CineMe 1977: Star Wars


cineme

1977: Star Wars

Written and directed by George Lucas

StarWarsMoviePoster1977“It surrounds us and penetrates us.  It binds the galaxy together.”

Unless you were there, unless you lived through that six-year span from 1977 to 1983 at old enough an age to understand it, you can’t possibly appreciate what a phenomenon Star Wars was.  Yes, that’s it’s still going strong some thirty-five years later is a testament to its enduring appeal, but these are just the aftershocks, the ripples from the rock dropped into the water.  I was there for the splashdown, and let me tell you, nothing that’s come along since has even come close to it.

Star Wars seemed to spring so fully into our consciousness so quickly, it was almost as if it had always been there.  In a lot of ways, we were waiting for it.  We were emerging from ten years or so of generally feeling bad about ourselves.  Vietnam, Watergate, inflation, you name it, we had it, and a lot of early 70s cinema reflected the cynicism and discontent of so many Americans.  Then along came this simple film with clear good guys and bad guys, a space age fairy tale, and it was like we’d been told it was okay to have fun again. That’s why adults loved it as much as kids.  It reminded them of their childhoods just as it was forever shaping the childhoods of my generation.

And the thing was everywhere.  The theme got played on the radio constantly, both Meco’s disco version and John Williams’ orchestral one.  Everybody made reference to it, from newscasters to political cartoonists to sitcoms to talk show hosts.  Everyone seemed to have a t-shirt.  Every kid has a Star Wars costume for Halloween, and got the toys for Christmas.  Underneath it all the film just kept playing and playing.  It was a less crowded marketplace then, and films tended to open small and expand, but there were places where the 1978 re-release was totally unnecessary, because Star Wars was still on its initial run.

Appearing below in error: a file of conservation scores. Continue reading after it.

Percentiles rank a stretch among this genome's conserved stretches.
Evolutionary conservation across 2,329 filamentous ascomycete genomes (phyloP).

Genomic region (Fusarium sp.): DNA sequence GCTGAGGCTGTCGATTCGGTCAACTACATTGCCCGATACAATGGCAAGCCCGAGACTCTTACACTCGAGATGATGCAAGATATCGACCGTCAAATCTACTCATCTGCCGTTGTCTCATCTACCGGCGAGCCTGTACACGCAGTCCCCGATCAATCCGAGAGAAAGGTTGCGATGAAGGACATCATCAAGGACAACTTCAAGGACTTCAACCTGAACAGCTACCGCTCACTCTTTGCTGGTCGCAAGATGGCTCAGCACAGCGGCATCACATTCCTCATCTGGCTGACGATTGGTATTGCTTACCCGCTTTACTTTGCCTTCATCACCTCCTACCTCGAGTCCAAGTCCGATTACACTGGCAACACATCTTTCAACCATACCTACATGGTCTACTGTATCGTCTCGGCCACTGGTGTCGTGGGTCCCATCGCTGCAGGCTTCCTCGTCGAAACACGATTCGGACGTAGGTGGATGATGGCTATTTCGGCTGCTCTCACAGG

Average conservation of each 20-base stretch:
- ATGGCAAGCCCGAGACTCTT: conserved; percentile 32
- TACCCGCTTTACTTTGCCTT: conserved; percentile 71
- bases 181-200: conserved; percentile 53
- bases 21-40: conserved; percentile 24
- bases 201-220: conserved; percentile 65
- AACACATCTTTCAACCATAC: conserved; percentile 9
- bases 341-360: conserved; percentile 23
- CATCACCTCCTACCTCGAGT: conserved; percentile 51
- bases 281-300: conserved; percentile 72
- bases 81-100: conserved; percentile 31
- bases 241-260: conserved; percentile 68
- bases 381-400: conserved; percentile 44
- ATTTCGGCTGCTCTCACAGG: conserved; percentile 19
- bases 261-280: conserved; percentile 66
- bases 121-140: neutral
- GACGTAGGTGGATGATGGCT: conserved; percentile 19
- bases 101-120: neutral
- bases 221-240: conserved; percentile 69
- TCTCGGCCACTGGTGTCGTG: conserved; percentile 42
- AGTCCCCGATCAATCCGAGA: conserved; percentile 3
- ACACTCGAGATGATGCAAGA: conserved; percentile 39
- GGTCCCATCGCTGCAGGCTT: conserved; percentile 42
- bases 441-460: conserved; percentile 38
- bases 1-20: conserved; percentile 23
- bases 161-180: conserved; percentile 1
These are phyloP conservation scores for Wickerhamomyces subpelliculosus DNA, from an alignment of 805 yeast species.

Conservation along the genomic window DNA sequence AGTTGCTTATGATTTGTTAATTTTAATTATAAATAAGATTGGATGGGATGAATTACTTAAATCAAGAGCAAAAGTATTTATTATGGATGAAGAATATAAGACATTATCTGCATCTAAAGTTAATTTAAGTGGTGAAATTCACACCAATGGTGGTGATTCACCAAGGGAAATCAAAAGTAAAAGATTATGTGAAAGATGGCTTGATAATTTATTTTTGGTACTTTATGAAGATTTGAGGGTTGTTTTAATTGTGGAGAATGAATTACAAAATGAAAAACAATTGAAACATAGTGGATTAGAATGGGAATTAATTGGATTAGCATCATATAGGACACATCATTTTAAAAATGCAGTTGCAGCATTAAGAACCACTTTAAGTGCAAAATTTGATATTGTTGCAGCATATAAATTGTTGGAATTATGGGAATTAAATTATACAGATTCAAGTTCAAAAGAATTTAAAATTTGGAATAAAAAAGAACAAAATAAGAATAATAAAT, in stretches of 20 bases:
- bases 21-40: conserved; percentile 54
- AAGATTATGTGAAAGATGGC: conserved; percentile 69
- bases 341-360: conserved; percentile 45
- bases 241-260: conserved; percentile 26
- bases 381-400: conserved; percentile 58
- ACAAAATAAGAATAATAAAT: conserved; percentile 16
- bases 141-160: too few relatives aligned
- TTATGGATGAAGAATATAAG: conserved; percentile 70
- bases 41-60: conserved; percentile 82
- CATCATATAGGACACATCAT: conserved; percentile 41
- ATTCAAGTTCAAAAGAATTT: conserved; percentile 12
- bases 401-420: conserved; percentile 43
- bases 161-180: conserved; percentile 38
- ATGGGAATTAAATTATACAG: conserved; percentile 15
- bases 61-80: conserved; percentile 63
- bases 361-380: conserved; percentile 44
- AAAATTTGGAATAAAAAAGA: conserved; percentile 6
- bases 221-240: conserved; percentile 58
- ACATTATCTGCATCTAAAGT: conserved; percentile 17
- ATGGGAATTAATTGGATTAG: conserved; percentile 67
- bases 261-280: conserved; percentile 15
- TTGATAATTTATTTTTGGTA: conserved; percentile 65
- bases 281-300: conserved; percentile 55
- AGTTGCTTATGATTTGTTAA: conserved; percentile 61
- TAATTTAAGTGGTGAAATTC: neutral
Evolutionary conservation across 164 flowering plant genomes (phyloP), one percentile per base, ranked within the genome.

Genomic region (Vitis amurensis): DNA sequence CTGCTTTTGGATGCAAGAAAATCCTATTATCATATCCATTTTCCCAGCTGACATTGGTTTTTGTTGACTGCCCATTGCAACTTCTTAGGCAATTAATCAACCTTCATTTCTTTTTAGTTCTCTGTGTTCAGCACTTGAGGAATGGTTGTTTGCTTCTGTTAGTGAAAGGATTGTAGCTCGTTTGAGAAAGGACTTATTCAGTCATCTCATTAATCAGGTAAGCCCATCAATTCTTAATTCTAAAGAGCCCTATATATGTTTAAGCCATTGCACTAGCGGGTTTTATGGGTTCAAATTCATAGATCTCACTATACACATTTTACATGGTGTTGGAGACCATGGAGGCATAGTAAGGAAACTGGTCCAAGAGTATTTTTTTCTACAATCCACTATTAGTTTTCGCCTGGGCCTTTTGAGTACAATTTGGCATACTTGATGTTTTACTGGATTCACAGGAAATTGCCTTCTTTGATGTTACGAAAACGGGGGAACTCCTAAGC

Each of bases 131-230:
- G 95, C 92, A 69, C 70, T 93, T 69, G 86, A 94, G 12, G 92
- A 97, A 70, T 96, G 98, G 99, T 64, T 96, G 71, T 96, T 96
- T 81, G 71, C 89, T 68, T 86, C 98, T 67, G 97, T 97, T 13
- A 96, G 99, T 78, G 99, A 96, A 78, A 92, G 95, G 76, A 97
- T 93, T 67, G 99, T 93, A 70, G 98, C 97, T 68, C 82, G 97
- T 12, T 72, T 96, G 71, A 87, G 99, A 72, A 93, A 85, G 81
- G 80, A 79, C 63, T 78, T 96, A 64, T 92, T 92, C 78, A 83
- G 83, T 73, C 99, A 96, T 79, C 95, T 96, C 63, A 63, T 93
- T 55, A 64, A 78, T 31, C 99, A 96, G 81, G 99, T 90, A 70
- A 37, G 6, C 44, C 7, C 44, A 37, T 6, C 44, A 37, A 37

All of which made me feel … connected.  This was something I loved, and everybody else loved it, which justified how I felt about it.  It was the first time I was ever a fan of anything, and I sought out every TV appearance, and begged my parents for every piece of merchandise.  Star Wars sits squarely at the core of so many things I came to appreciate:  science fiction, mythology, film music, film itself.  I had a scrapbook in which I kept clippings of nearly every newspaper ad for Star Wars, and which eventually grew to chronicle pretty much every movie I saw or wanted to see until I graduated high school.  So many things sprang from my love of Star Wars, it’s not hard to imagine me being a completely different person had it never come to be.

What’s really remarkable is that Star Wars did all this without months of internet buzz leading up to its release, without opening on 4,000 screens, without any of the things films use today to worm their way into our skulls.  While eventually other films came along that made more money, only E.T., Jurassic Park and Titanic ever felt remotely the way that magical summer of 1977 did.  And even they didn’t quite have the same footprint Star Wars did.  It really was a once in a lifetime film.  I’m just glad it was my lifetime.

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